In Praise of
The Long Luncheon
Time was when luncheon was a long, leisurely and social affair, a cavalcade of courses, designed to help meander gently from morning to afternoon in the most civilised of fashions. After such a dietary dawdle and suitably gastronomically refreshed, the work of the rest of the day passed in a pleasant haze until the sun went down over some yard-arm or other and it was time for a cocktail before dinner.
Then some bright spark – someone presumably with a diploma in that most wretched of all disciplines, ‘time management’ – thought to abbreviate not only the word but also the very idea of the midday meal. Sadly, ‘lunch’, is now almost vulgar in its brevity, synonymous with little more than sandwiches sealed in cellophane to be enjoyed – if enjoyed is the right word – at the insalubrious confines of an office desk. To quote Algernon in ‘The Importance of Being Earnest’ – ‘I hate people who are not serious about meals. It is so shallow of them.’
Balans Soho Society is horrified by this noontide denial of pleasure for the cause of so-called productivity. It goes against everything for which we stand. A long lunch is a way of playing truant from the normal burdens of life and celebrating conviviality for the simple reason that, despite the hurly burly of the everyday, we still can.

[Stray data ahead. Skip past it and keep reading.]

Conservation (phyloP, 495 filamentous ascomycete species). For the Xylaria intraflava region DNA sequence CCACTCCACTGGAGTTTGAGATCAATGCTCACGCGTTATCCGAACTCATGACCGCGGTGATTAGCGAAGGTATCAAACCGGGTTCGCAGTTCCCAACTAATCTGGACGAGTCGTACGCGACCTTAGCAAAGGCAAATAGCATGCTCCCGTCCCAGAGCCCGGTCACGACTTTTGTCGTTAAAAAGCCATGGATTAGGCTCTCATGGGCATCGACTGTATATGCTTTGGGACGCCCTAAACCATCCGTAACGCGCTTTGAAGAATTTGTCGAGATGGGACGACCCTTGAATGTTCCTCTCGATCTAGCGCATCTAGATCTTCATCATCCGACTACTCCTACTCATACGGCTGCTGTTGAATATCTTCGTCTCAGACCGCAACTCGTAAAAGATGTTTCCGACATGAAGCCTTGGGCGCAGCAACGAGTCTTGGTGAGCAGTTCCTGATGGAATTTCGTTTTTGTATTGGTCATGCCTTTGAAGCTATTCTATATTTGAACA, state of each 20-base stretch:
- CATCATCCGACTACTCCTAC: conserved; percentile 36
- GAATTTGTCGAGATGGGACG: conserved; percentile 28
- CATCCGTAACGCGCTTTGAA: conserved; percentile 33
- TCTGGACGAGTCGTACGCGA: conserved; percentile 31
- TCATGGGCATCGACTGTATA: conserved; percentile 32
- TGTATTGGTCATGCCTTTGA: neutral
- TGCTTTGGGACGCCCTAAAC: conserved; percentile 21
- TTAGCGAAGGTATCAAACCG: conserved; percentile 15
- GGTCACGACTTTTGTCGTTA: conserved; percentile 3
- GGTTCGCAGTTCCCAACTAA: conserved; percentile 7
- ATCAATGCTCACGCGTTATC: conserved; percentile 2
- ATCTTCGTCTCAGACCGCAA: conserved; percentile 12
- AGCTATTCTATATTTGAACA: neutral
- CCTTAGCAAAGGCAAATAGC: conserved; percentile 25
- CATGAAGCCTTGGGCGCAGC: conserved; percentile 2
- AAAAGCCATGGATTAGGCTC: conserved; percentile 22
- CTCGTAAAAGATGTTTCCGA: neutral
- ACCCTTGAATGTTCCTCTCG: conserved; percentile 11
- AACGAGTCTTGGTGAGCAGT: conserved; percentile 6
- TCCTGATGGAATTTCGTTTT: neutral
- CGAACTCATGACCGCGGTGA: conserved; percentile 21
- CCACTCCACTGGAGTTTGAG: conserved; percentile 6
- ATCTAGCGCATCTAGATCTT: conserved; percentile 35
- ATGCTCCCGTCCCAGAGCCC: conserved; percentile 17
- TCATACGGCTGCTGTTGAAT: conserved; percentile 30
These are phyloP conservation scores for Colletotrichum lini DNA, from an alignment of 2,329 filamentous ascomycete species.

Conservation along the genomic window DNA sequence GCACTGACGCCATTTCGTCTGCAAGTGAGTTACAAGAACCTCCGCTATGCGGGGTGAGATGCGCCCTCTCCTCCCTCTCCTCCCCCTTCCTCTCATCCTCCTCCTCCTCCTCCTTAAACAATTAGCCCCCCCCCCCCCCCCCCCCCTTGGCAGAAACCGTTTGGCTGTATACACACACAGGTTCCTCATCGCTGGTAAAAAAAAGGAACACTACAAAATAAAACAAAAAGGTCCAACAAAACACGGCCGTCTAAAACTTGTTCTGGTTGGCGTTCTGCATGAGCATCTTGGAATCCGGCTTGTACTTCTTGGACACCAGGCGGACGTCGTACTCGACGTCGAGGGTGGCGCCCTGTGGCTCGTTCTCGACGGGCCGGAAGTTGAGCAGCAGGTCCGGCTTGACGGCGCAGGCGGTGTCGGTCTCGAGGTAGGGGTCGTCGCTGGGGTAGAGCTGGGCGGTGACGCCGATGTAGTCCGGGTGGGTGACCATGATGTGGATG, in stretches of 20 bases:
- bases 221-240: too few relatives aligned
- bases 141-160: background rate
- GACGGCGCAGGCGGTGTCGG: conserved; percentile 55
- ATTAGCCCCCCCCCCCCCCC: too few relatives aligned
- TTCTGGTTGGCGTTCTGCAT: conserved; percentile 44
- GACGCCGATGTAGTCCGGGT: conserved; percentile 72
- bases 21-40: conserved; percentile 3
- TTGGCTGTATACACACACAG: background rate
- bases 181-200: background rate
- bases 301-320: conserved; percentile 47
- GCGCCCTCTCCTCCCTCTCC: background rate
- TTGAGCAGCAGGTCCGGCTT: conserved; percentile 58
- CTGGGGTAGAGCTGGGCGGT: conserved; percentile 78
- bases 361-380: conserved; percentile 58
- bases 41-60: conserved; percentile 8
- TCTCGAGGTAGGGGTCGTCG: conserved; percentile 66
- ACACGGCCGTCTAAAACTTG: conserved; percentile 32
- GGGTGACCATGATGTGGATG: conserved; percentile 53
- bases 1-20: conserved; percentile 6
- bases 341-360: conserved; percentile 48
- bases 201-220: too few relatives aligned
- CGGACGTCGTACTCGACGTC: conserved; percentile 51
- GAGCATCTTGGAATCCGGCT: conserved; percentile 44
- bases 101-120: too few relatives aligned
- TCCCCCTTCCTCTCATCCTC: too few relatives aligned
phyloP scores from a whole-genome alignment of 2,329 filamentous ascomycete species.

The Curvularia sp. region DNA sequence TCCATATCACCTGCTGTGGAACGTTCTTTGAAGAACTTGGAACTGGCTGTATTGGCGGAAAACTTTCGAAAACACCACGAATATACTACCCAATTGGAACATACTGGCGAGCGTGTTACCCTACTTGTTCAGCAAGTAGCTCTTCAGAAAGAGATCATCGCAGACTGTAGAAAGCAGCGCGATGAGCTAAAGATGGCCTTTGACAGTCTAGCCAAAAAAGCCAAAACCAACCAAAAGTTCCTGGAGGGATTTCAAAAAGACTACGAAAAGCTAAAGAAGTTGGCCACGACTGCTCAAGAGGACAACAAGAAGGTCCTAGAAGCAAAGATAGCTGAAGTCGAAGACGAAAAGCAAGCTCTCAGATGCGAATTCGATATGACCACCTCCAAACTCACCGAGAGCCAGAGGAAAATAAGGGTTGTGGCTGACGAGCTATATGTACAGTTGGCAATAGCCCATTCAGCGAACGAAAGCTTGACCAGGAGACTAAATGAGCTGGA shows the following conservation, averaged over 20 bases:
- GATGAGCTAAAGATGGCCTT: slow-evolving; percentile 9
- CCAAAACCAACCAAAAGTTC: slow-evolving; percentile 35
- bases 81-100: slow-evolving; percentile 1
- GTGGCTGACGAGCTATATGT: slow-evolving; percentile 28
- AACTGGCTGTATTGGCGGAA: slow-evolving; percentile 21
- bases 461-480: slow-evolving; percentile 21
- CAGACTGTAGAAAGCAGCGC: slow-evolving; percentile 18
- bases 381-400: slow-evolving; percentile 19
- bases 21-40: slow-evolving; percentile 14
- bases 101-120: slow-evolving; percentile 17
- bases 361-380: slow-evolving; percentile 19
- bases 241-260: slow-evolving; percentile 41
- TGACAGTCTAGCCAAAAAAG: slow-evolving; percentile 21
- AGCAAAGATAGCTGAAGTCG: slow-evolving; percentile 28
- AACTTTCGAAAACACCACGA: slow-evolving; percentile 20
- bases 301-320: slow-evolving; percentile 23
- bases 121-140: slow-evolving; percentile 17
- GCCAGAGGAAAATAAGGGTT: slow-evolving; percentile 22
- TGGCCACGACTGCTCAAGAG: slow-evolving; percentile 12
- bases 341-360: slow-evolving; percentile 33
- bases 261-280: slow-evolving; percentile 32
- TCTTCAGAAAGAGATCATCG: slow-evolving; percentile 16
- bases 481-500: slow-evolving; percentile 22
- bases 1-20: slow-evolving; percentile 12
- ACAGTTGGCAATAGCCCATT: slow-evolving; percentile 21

One of our great heroes, the playwright, Keith Waterhouse was very particular about what lunch is not. We think we can all stand by his words:
‘Lunch is not prawn cocktail and Black Forest gateau with your bank manager. It is not civic, commemorative, annual office or funeral. It is not when either party is on a diet, on the wagon or in a hurry’.
So abandon your plans for the rest of the day, treat yourself, order another bottle of wine, luncheon is served.